What did I do in India? you ask.

A whole lot of unlearning.

The short of it is this: I traveled to Jaipur with my incredible friend Carly at Tribe Alive to check in on a design project with the fine folks at CAUSEBOX. (More on that front, obv.)

The long of it is this: I traveled to the other side of the world to see there’s no such thing as the other side of the world. The world doesn’t flip, after all.

We do.

Here’s the first truth:

A week before my flight, I’d considered cancelling the trip we’d been planning for months. Scout came to us quickly. He was still so young, and the importance of attachment was so big, and the timing of it all felt stilted, forced. Too soon.

Was there space in my schedule for an overseas trek? I wondered.

Was there space in my heart?

And so, I left for India feeling empty, depleted.

I packed at the last minute – a blur of distraction – stuffing my bags taut with far more than I needed in the way of linen tees, huarache sandals, rosewater spray. My shoulders felt the weight of too much as I lugged my weekender through security, past the gate, onto the plane.

The heaviness mocked my already weary spirit.

But then, day two in Jaipur. We wake early, still jet-lagged, still bleary-eyed. We meet Priti for breakfast, readying ourselves for chickpeas and conversation. We smooth our indigo dresses and sit down on a quiet, breezy rooftop to order iced coffees, hot teas. We read through the menu, chatter along about upcoming block printing visits, trips to dye houses, a visit to the seamstresses. We rave about our love for Jyoti, for Raj. We make plans to see the Taj Mahal.

Our waiter brings bottled water and a stack of paper cups. Printed on each are these words:

A cup can never be empty, as it is filled with space.

And in a single sentence, I realized it all:

My spirit wasn’t empty. It was simply making room for something else.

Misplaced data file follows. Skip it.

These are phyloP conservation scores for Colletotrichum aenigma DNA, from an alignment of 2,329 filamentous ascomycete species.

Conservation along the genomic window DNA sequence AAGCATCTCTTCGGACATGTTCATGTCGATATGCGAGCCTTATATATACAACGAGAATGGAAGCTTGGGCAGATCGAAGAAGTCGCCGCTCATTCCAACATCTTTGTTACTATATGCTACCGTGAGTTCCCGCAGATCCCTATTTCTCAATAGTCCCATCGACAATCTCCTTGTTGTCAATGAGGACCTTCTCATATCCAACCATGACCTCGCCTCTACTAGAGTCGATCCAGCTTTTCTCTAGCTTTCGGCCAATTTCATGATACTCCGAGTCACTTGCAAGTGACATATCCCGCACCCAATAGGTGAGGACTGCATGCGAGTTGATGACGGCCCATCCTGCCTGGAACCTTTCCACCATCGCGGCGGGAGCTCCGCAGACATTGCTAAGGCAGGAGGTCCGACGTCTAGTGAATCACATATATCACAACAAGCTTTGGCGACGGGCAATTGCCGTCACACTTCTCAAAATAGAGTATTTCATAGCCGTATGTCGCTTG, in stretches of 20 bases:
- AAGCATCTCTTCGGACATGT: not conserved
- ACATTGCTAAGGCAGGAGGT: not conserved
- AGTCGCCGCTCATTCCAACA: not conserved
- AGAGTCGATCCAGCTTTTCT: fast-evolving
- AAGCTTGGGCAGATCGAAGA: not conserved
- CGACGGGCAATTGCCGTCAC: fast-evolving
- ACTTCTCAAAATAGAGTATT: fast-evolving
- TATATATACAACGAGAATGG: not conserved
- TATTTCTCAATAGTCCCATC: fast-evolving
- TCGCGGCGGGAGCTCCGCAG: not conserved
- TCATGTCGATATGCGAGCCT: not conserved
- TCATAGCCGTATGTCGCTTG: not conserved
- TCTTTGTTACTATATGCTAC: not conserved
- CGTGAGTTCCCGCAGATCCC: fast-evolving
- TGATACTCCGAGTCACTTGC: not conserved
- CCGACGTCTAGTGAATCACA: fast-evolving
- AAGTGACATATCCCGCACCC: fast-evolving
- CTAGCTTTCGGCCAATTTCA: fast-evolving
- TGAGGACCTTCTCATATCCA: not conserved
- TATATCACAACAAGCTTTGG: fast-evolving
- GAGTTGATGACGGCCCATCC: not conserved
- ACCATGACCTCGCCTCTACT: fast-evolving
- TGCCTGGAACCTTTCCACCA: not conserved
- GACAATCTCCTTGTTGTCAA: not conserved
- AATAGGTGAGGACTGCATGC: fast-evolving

I’ve always operated under perceived scarcity. Is there enough time in my day for this? Enough space for this? Do we have room for that? Is it essential, necessary? Are you sure?

And yet, abundance exists. There is enough time to go around, enough space for us all.

There always has been.

A cup can never be empty, as it is filled with space.

As the week progressed, relationships were formed and gifts were exchanged. Lunches and second lunches were served, dinners and second dinners were enjoyed. Another chai? Here, cookies.

The India I visited was rooted in community, in generosity, in abundance. There was one answer and one answer alone to the question, “More curry?” and to tell you the correct answer, I will show you my post-Jaipur waistline. (No I won’t.)

In India, you say yes and in India, you say thank you.

Yes, I’d love to stay with you. Thank you.
Yes, we’ll be at the wedding. Thank you.
Yes, we can help.

Thank you.

Yes, yes, yes.
Thank you, thank you, thank you.

And for all of the work I’ve done as an adult to learn how to say No, I must say: Yes was a refreshing change of pace.

Saying no has become a badge of honor in our culture. Minimalism is the new black! we cheer, and we pride ourselves on living a life of regiments and routines, on time and money management. We download productivity apps. We KonMari our closets. We slow down our lives, move to the country. We seek deeper relationships with fewer people.

We call this being responsible. We call this self control. We call this wisdom.

We call this editing our life.

“But life isn’t something that should be edited. Life shouldn’t be cut. The only way you’ll ever discover what it truly means to be alive and human is by sharing the full experience of what it means to be human and each blemish and freckle that comes with it.”

Iain Thomas wrote this.

We pride ourselves on saving time, on protecting our space.

But is it really our time, our space?

A cup can never be empty, as it is filled with space.

Or is it everyone’s?

There’s a Hindu proverb I read in the middle of a crowded airport in Delhi, and it is this:

Help your brother’s boat across, and your own will reach the shore.

Here’s the second truth, then:

I have, for many years, given reason upon reason that I cannot help my brother’s boat.

I’m in a busy family season with small children.
I’m under-qualified.
I don’t have the time.
I don’t have the energy.
I don’t have the resources, the skills, the talent.

But a cup can never be empty, as it is filled with space.

Things are never as they seem.

India taught me the art of abundance. Of generosity. Of depleting yourself, of emptying your cup, of trusting that it will be filled with the precise amount your community will need.

Not filled the precise amount we will need, of course.

Filled with the precise amount our community will need.

It’s not really about us, is it?

It never really was.